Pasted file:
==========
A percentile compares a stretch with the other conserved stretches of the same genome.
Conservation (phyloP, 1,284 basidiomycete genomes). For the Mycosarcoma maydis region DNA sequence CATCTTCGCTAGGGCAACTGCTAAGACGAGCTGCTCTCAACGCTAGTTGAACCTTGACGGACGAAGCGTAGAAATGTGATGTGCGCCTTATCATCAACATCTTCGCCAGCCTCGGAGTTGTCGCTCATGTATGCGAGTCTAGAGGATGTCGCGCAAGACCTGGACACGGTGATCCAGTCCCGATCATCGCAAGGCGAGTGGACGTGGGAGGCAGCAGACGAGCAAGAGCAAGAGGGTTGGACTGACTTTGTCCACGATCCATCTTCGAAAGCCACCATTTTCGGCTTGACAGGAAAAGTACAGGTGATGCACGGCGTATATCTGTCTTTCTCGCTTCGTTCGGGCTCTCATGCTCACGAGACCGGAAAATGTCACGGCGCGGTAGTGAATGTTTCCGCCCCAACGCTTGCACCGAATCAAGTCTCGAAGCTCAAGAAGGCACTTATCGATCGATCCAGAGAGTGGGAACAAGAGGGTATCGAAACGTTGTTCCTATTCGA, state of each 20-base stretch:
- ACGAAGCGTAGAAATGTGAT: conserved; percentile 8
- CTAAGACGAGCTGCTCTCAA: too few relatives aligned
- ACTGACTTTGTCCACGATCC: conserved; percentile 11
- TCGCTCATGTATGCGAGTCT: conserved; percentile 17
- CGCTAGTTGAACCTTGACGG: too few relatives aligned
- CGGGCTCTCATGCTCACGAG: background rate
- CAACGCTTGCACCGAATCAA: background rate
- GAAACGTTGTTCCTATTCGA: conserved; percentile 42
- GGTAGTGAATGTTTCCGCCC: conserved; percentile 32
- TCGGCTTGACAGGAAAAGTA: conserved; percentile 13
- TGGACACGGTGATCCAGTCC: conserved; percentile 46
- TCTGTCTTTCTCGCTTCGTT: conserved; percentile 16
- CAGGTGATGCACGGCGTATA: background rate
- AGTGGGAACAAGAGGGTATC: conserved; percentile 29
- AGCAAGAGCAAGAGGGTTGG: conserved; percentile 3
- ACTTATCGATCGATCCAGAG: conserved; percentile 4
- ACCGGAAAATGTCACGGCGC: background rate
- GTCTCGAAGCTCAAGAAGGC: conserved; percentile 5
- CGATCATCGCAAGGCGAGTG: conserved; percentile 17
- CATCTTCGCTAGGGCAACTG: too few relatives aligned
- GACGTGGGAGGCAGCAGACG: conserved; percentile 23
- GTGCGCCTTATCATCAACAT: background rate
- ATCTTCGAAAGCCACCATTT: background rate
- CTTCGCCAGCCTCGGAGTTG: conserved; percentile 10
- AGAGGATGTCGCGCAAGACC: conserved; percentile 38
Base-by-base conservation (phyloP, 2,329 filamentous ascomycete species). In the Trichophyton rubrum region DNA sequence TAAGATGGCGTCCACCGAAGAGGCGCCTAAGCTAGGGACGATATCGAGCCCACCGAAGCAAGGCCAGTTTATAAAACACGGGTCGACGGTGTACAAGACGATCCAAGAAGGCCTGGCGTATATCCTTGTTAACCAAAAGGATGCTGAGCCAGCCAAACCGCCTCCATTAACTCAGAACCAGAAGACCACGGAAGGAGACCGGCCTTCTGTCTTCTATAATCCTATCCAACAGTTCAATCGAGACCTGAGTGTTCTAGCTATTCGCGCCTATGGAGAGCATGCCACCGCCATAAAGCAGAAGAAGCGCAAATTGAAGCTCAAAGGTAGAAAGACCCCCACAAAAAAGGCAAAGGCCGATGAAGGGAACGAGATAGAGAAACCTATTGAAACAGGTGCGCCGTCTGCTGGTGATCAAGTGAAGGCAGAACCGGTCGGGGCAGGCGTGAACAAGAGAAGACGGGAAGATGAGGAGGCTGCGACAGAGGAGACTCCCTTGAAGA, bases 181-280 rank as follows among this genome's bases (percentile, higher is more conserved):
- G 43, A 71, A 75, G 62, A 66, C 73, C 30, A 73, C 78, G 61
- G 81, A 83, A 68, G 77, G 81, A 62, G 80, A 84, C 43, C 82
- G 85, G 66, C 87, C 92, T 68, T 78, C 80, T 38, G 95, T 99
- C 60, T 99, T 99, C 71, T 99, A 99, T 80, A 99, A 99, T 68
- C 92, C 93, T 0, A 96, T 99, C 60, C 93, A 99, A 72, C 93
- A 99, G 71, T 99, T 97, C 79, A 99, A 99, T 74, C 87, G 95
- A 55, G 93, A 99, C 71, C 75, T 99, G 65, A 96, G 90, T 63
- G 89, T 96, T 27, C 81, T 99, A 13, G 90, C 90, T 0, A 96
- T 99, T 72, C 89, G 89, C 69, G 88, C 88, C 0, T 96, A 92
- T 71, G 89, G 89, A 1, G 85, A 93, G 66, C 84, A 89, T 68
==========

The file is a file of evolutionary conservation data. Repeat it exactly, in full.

A percentile compares a stretch with the other conserved stretches of the same genome.
Conservation (phyloP, 1,284 basidiomycete genomes). For the Mycosarcoma maydis region DNA sequence CATCTTCGCTAGGGCAACTGCTAAGACGAGCTGCTCTCAACGCTAGTTGAACCTTGACGGACGAAGCGTAGAAATGTGATGTGCGCCTTATCATCAACATCTTCGCCAGCCTCGGAGTTGTCGCTCATGTATGCGAGTCTAGAGGATGTCGCGCAAGACCTGGACACGGTGATCCAGTCCCGATCATCGCAAGGCGAGTGGACGTGGGAGGCAGCAGACGAGCAAGAGCAAGAGGGTTGGACTGACTTTGTCCACGATCCATCTTCGAAAGCCACCATTTTCGGCTTGACAGGAAAAGTACAGGTGATGCACGGCGTATATCTGTCTTTCTCGCTTCGTTCGGGCTCTCATGCTCACGAGACCGGAAAATGTCACGGCGCGGTAGTGAATGTTTCCGCCCCAACGCTTGCACCGAATCAAGTCTCGAAGCTCAAGAAGGCACTTATCGATCGATCCAGAGAGTGGGAACAAGAGGGTATCGAAACGTTGTTCCTATTCGA, state of each 20-base stretch:
- ACGAAGCGTAGAAATGTGAT: conserved; percentile 8
- CTAAGACGAGCTGCTCTCAA: too few relatives aligned
- ACTGACTTTGTCCACGATCC: conserved; percentile 11
- TCGCTCATGTATGCGAGTCT: conserved; percentile 17
- CGCTAGTTGAACCTTGACGG: too few relatives aligned
- CGGGCTCTCATGCTCACGAG: background rate
- CAACGCTTGCACCGAATCAA: background rate
- GAAACGTTGTTCCTATTCGA: conserved; percentile 42
- GGTAGTGAATGTTTCCGCCC: conserved; percentile 32
- TCGGCTTGACAGGAAAAGTA: conserved; percentile 13
- TGGACACGGTGATCCAGTCC: conserved; percentile 46
- TCTGTCTTTCTCGCTTCGTT: conserved; percentile 16
- CAGGTGATGCACGGCGTATA: background rate
- AGTGGGAACAAGAGGGTATC: conserved; percentile 29
- AGCAAGAGCAAGAGGGTTGG: conserved; percentile 3
- ACTTATCGATCGATCCAGAG: conserved; percentile 4
- ACCGGAAAATGTCACGGCGC: background rate
- GTCTCGAAGCTCAAGAAGGC: conserved; percentile 5
- CGATCATCGCAAGGCGAGTG: conserved; percentile 17
- CATCTTCGCTAGGGCAACTG: too few relatives aligned
- GACGTGGGAGGCAGCAGACG: conserved; percentile 23
- GTGCGCCTTATCATCAACAT: background rate
- ATCTTCGAAAGCCACCATTT: background rate
- CTTCGCCAGCCTCGGAGTTG: conserved; percentile 10
- AGAGGATGTCGCGCAAGACC: conserved; percentile 38
Base-by-base conservation (phyloP, 2,329 filamentous ascomycete species). In the Trichophyton rubrum region DNA sequence TAAGATGGCGTCCACCGAAGAGGCGCCTAAGCTAGGGACGATATCGAGCCCACCGAAGCAAGGCCAGTTTATAAAACACGGGTCGACGGTGTACAAGACGATCCAAGAAGGCCTGGCGTATATCCTTGTTAACCAAAAGGATGCTGAGCCAGCCAAACCGCCTCCATTAACTCAGAACCAGAAGACCACGGAAGGAGACCGGCCTTCTGTCTTCTATAATCCTATCCAACAGTTCAATCGAGACCTGAGTGTTCTAGCTATTCGCGCCTATGGAGAGCATGCCACCGCCATAAAGCAGAAGAAGCGCAAATTGAAGCTCAAAGGTAGAAAGACCCCCACAAAAAAGGCAAAGGCCGATGAAGGGAACGAGATAGAGAAACCTATTGAAACAGGTGCGCCGTCTGCTGGTGATCAAGTGAAGGCAGAACCGGTCGGGGCAGGCGTGAACAAGAGAAGACGGGAAGATGAGGAGGCTGCGACAGAGGAGACTCCCTTGAAGA, bases 181-280 rank as follows among this genome's bases (percentile, higher is more conserved):
- G 43, A 71, A 75, G 62, A 66, C 73, C 30, A 73, C 78, G 61
- G 81, A 83, A 68, G 77, G 81, A 62, G 80, A 84, C 43, C 82
- G 85, G 66, C 87, C 92, T 68, T 78, C 80, T 38, G 95, T 99
- C 60, T 99, T 99, C 71, T 99, A 99, T 80, A 99, A 99, T 68
- C 92, C 93, T 0, A 96, T 99, C 60, C 93, A 99, A 72, C 93
- A 99, G 71, T 99, T 97, C 79, A 99, A 99, T 74, C 87, G 95
- A 55, G 93, A 99, C 71, C 75, T 99, G 65, A 96, G 90, T 63
- G 89, T 96, T 27, C 81, T 99, A 13, G 90, C 90, T 0, A 96
- T 99, T 72, C 89, G 89, C 69, G 88, C 88, C 0, T 96, A 92
- T 71, G 89, G 89, A 1, G 85, A 93, G 66, C 84, A 89, T 68